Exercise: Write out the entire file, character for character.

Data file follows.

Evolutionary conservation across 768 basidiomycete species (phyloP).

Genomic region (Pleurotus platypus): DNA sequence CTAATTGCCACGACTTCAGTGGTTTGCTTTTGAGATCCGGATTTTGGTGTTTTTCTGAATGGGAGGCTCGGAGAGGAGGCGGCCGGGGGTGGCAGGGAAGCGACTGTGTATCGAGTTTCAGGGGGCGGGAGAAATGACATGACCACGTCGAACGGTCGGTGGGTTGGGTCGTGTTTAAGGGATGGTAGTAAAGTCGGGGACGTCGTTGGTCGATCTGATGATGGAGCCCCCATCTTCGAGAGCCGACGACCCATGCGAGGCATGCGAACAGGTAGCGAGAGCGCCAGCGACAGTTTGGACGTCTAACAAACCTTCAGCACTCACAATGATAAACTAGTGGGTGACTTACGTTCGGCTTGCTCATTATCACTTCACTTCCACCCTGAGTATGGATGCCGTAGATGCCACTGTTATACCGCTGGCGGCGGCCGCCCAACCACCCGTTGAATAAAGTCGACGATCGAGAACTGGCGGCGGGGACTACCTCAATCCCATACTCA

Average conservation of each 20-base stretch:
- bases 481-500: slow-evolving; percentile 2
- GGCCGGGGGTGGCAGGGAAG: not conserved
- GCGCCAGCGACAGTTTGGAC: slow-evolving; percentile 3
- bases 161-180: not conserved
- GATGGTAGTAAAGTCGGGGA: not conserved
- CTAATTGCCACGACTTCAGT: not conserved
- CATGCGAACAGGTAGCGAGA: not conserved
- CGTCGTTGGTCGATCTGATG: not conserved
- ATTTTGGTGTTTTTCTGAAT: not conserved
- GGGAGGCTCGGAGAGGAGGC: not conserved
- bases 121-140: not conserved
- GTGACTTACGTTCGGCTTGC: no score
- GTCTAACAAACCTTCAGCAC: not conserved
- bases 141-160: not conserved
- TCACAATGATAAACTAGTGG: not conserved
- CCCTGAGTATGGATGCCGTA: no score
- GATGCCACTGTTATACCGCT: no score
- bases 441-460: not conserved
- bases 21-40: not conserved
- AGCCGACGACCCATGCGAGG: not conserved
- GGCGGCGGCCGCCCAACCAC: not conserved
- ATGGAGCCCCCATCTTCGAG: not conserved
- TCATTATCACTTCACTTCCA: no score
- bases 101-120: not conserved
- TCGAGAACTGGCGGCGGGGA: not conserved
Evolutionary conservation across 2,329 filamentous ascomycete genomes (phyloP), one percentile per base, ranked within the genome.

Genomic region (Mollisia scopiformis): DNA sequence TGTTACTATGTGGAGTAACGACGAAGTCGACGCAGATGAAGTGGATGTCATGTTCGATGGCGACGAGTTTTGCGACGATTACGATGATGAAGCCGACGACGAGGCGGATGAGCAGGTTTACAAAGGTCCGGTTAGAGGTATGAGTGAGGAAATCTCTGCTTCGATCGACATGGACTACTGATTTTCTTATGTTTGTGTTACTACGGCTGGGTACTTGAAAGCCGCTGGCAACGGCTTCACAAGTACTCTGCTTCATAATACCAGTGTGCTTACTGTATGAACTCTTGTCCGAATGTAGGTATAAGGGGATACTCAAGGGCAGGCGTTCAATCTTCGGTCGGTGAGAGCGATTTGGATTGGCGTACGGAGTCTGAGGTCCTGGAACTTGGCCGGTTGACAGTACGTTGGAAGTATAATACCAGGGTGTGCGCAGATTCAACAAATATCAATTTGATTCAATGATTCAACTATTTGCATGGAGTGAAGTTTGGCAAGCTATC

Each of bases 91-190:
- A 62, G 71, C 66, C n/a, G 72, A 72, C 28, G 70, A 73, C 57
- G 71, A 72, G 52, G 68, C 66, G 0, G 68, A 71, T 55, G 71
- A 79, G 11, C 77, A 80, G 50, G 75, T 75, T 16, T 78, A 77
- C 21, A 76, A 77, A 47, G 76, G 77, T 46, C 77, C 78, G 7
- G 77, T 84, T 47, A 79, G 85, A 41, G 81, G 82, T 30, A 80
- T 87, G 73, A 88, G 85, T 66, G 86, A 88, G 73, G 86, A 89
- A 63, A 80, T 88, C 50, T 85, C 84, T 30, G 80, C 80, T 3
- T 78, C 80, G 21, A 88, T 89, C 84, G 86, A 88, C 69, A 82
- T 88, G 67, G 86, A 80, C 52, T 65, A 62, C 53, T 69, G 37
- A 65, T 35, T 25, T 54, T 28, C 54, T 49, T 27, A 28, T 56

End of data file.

Evolutionary conservation across 768 basidiomycete species (phyloP).

Genomic region (Pleurotus platypus): DNA sequence CTAATTGCCACGACTTCAGTGGTTTGCTTTTGAGATCCGGATTTTGGTGTTTTTCTGAATGGGAGGCTCGGAGAGGAGGCGGCCGGGGGTGGCAGGGAAGCGACTGTGTATCGAGTTTCAGGGGGCGGGAGAAATGACATGACCACGTCGAACGGTCGGTGGGTTGGGTCGTGTTTAAGGGATGGTAGTAAAGTCGGGGACGTCGTTGGTCGATCTGATGATGGAGCCCCCATCTTCGAGAGCCGACGACCCATGCGAGGCATGCGAACAGGTAGCGAGAGCGCCAGCGACAGTTTGGACGTCTAACAAACCTTCAGCACTCACAATGATAAACTAGTGGGTGACTTACGTTCGGCTTGCTCATTATCACTTCACTTCCACCCTGAGTATGGATGCCGTAGATGCCACTGTTATACCGCTGGCGGCGGCCGCCCAACCACCCGTTGAATAAAGTCGACGATCGAGAACTGGCGGCGGGGACTACCTCAATCCCATACTCA

Average conservation of each 20-base stretch:
- bases 481-500: slow-evolving; percentile 2
- GGCCGGGGGTGGCAGGGAAG: not conserved
- GCGCCAGCGACAGTTTGGAC: slow-evolving; percentile 3
- bases 161-180: not conserved
- GATGGTAGTAAAGTCGGGGA: not conserved
- CTAATTGCCACGACTTCAGT: not conserved
- CATGCGAACAGGTAGCGAGA: not conserved
- CGTCGTTGGTCGATCTGATG: not conserved
- ATTTTGGTGTTTTTCTGAAT: not conserved
- GGGAGGCTCGGAGAGGAGGC: not conserved
- bases 121-140: not conserved
- GTGACTTACGTTCGGCTTGC: no score
- GTCTAACAAACCTTCAGCAC: not conserved
- bases 141-160: not conserved
- TCACAATGATAAACTAGTGG: not conserved
- CCCTGAGTATGGATGCCGTA: no score
- GATGCCACTGTTATACCGCT: no score
- bases 441-460: not conserved
- bases 21-40: not conserved
- AGCCGACGACCCATGCGAGG: not conserved
- GGCGGCGGCCGCCCAACCAC: not conserved
- ATGGAGCCCCCATCTTCGAG: not conserved
- TCATTATCACTTCACTTCCA: no score
- bases 101-120: not conserved
- TCGAGAACTGGCGGCGGGGA: not conserved
Evolutionary conservation across 2,329 filamentous ascomycete genomes (phyloP), one percentile per base, ranked within the genome.

Genomic region (Mollisia scopiformis): DNA sequence TGTTACTATGTGGAGTAACGACGAAGTCGACGCAGATGAAGTGGATGTCATGTTCGATGGCGACGAGTTTTGCGACGATTACGATGATGAAGCCGACGACGAGGCGGATGAGCAGGTTTACAAAGGTCCGGTTAGAGGTATGAGTGAGGAAATCTCTGCTTCGATCGACATGGACTACTGATTTTCTTATGTTTGTGTTACTACGGCTGGGTACTTGAAAGCCGCTGGCAACGGCTTCACAAGTACTCTGCTTCATAATACCAGTGTGCTTACTGTATGAACTCTTGTCCGAATGTAGGTATAAGGGGATACTCAAGGGCAGGCGTTCAATCTTCGGTCGGTGAGAGCGATTTGGATTGGCGTACGGAGTCTGAGGTCCTGGAACTTGGCCGGTTGACAGTACGTTGGAAGTATAATACCAGGGTGTGCGCAGATTCAACAAATATCAATTTGATTCAATGATTCAACTATTTGCATGGAGTGAAGTTTGGCAAGCTATC

Each of bases 91-190:
- A 62, G 71, C 66, C n/a, G 72, A 72, C 28, G 70, A 73, C 57
- G 71, A 72, G 52, G 68, C 66, G 0, G 68, A 71, T 55, G 71
- A 79, G 11, C 77, A 80, G 50, G 75, T 75, T 16, T 78, A 77
- C 21, A 76, A 77, A 47, G 76, G 77, T 46, C 77, C 78, G 7
- G 77, T 84, T 47, A 79, G 85, A 41, G 81, G 82, T 30, A 80
- T 87, G 73, A 88, G 85, T 66, G 86, A 88, G 73, G 86, A 89
- A 63, A 80, T 88, C 50, T 85, C 84, T 30, G 80, C 80, T 3
- T 78, C 80, G 21, A 88, T 89, C 84, G 86, A 88, C 69, A 82
- T 88, G 67, G 86, A 80, C 52, T 65, A 62, C 53, T 69, G 37
- A 65, T 35, T 25, T 54, T 28, C 54, T 49, T 27, A 28, T 56